It is well known that much (if not most) of major cyber crime originates in Russia (as well as Ukraine and China though the Chinese tend to be more or less the state players or into corporate espionage these days). Russian hackers, or better yet, the Russian cyber syndicate, is quite adept at financial data theft (such as credit card theft and financial identity exploitation) and operate a large number of carder sites (or dump sites on which stolen financial database data is posted and sold to other nefarious individuals on the binary black market).
One such carder site is *http://www.blackstuff.net (shown here merely as one example of many on the Net and one of only a few when one also considers the Dark Net as well). Take a quick peek if you like just to get an idea of how identity and financial theft works on this scale. However, when visiting such sites ensure that you have adequate security controls and a good AV placed on your system. And by no means do too much "clicking" on these sites. Be aware as well that your IP address may be logged by any interested authorities monitoring the site. *This is not to say that this particular site is a Russian endeavor as a simply whois query will show that the domain is registered in Australia and hosted in Arizona, USA. No doubt the provided registrant|hosting|contact information is fictitious and such cyber criminals are clever and have many ways to ensure their anonymity.
An interesting caveat about the criminals that use such sites and services to obtain pilfered information... Would you believe that there are actually sites dedicated to reviewing the carder sites (which are legitimate and which are "rippers" or scams)? One such site is http://carding-forums.blogspot.com/2013/10/list-of-carding-scammers-and-rippers.html.
Malicious hackers and cyber criminals collect more than just financial data but, as well, they like to harvest credentials (usernames, passwords, tokens, pin numbers, etc.). Clearly, this facilitates obtaining personal identifying information and provides an expedited means to, as the end goal, obtaining financial information such as banking information, credit card numbers, account numbers, etc.
One such example of this is the major Gmail hack as reported by Anonymous on one of their news sites back in September of 2014 (http://anonhq.com/5-million-gmail-accounts-hacked-leaked-publicly/). Reportedly, over 5 million Gmail usernames and passwords (around 60% of registered users) were harvested and leaked via the Web onto a Russian forum. Though the leak was confirmed by a security team (though the extent of the breach and accuracy of information leaked debated) Google denied that the breach occurred on any of its systems or servers but suggested that the information came from phishing and other sources.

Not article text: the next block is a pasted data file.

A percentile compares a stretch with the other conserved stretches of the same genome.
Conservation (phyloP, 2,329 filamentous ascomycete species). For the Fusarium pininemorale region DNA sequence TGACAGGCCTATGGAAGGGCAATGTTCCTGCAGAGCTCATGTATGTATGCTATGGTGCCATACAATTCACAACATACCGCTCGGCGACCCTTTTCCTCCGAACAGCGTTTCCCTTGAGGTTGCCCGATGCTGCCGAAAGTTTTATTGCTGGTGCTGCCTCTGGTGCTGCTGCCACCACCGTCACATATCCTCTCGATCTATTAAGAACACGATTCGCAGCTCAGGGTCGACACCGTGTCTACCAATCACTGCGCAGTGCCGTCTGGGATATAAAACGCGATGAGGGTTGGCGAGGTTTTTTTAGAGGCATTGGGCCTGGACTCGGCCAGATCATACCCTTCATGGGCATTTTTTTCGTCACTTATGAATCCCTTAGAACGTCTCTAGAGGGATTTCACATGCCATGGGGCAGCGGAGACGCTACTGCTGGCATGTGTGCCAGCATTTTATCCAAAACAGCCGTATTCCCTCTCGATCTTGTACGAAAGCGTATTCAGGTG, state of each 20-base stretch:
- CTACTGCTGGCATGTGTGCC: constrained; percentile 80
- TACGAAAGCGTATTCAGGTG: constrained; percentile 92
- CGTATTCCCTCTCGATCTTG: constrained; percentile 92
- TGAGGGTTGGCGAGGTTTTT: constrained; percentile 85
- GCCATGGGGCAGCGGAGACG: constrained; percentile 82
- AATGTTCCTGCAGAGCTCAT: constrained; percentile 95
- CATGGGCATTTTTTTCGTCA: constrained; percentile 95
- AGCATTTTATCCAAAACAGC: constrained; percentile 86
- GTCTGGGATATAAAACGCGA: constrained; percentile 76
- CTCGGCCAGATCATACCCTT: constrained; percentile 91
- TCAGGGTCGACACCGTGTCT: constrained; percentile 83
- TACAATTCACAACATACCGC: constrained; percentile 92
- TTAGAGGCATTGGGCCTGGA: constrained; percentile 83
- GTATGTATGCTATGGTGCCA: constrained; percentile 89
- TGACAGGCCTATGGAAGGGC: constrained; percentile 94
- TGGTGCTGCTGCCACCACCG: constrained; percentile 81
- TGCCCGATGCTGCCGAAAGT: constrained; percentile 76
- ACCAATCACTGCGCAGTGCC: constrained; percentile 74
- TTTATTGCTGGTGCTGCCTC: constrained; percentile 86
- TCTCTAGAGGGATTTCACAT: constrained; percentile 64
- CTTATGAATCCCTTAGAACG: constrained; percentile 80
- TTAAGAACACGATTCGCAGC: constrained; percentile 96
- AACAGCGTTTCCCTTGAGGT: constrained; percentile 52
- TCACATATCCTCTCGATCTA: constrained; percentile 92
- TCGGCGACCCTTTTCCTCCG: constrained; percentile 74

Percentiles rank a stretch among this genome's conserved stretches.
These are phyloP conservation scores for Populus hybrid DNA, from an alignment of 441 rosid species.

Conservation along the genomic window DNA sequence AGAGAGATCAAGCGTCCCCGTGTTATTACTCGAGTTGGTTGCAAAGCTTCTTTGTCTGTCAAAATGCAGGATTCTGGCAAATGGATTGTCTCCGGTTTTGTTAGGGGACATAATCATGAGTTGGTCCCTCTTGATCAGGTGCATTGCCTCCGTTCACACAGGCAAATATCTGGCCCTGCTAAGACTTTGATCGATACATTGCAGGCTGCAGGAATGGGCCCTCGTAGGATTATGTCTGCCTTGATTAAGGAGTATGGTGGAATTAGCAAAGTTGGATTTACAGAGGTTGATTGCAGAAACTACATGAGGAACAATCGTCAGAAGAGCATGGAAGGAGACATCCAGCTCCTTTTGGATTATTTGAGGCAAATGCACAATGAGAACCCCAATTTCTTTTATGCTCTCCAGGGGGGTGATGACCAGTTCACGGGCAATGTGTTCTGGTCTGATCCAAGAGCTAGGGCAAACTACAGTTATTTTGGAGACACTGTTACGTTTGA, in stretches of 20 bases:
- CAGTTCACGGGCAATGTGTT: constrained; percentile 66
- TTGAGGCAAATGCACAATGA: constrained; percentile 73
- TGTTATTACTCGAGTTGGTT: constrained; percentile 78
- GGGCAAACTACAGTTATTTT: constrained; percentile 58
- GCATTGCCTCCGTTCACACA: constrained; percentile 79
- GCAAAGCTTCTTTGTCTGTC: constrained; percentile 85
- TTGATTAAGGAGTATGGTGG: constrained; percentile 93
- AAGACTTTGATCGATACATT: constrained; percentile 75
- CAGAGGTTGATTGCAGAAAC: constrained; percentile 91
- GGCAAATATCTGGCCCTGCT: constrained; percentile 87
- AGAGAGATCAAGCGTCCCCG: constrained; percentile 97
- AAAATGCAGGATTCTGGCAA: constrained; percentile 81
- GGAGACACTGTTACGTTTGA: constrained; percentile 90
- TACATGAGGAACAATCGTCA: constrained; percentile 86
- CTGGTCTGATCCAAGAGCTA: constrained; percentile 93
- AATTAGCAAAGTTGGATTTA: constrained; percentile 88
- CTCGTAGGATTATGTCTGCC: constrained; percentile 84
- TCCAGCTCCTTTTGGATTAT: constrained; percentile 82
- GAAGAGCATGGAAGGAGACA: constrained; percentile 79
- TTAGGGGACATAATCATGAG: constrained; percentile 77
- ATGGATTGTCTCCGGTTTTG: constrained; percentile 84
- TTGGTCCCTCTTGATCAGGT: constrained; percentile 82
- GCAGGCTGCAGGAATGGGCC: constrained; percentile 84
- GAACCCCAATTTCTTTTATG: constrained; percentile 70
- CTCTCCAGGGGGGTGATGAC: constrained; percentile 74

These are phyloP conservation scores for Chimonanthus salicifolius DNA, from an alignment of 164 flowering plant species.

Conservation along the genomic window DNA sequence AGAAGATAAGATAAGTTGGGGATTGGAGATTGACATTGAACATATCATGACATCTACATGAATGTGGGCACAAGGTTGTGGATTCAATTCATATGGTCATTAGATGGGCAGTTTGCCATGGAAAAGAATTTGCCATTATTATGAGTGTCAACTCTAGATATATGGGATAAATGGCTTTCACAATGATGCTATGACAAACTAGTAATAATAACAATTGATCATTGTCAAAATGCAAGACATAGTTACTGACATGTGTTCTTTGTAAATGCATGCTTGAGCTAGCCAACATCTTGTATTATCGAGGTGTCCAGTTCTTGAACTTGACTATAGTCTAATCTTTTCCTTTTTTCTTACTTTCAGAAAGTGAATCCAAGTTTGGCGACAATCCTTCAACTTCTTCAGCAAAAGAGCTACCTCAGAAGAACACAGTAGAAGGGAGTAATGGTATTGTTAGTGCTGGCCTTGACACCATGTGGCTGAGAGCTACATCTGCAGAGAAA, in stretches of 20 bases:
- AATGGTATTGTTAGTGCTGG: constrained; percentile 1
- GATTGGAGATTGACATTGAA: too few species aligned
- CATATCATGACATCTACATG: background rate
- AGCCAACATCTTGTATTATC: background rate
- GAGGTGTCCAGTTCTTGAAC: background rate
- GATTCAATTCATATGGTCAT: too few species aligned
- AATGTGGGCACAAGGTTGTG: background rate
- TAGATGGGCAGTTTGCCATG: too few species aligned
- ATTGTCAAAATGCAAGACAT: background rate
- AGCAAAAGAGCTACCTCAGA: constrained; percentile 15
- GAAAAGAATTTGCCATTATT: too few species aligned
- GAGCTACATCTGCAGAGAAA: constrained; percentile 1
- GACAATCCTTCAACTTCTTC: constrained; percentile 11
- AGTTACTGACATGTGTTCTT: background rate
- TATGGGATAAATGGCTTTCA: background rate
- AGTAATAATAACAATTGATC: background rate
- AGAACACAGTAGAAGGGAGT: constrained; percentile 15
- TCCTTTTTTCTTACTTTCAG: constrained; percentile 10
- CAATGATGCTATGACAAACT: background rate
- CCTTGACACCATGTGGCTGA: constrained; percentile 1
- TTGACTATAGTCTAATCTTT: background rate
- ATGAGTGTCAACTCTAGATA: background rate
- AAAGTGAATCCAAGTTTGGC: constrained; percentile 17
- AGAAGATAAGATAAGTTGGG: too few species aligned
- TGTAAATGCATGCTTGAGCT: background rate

You can check to see if your e-mail credentials were harvested here.
The point here is--none of your data is sacred or safe. Take measures to protect it (stay tuned for more information on how to set up and configure secure, PGP encrypted e-mail) or, if you insist on using Gmail or any other free provider (something which I recommend against due to major privacy concerns) on how to configure two-factor authentication for increased security.
There are some disturbing ironies at work in the former Soviet Union in terms of cyberspace. We have already seen that Russia is home to arguably the largest cyber syndicate at work today and that many of the most notorious hacks both current and past have had their roots on Russian keyboards. Yet Russia is increasingly censoring the Internet and just what its citizens can access via the Web. The Russian government blocks information not deemed good for the general citizenship.
Stricter regulations (read: crackdown) were put into place as soon as Putin returned to office in 2012. Of particular interest to Putin are social media, bloggers, and anonymizing networks such as Tor and VPNs. For example, there are numerous restrictions placed on what a blogger can and cannot say, e.g., may not use profane language, cannot criticize the government or its officials, can make no false claims, etc. Bloggers are being registered and monitored. Penalties are hefty for violations.
As for corporations that do business online in Russia, they must store 6 months of data on Russian servers to operate in the country and this refers to all user data, not limited general information. Failure to comply results in large fines and perhaps being blocked online with no further access to the Russian market.
Because of the aforementioned restrictions, the tech savvy general public is increasingly turning to networks such as Tor and VPNs to circumvent information and site blocks placed by the government. An Anonymous News brief (http://anonhq.com/150000-russian-citizens-use-tor-network/) documented 150,000 current Tor users in Russia with roughly 25% of the Internet-accessing public using a VPN. Putin, however, is opposed to such technologies and has even gone so far as to offer a reward ($110,000) to any individual who can crack Tor's encryption scheme and calling such networks (the Internet as a whole even) a CIA ploy (http://www.ibtimes.com/russian-internet-censorship-social-media-crackdown-make-it-easy-putin-stay-popular-1651078).
A systems analyst by profession and a curious polymath by birth, I research and write on a variety of topics.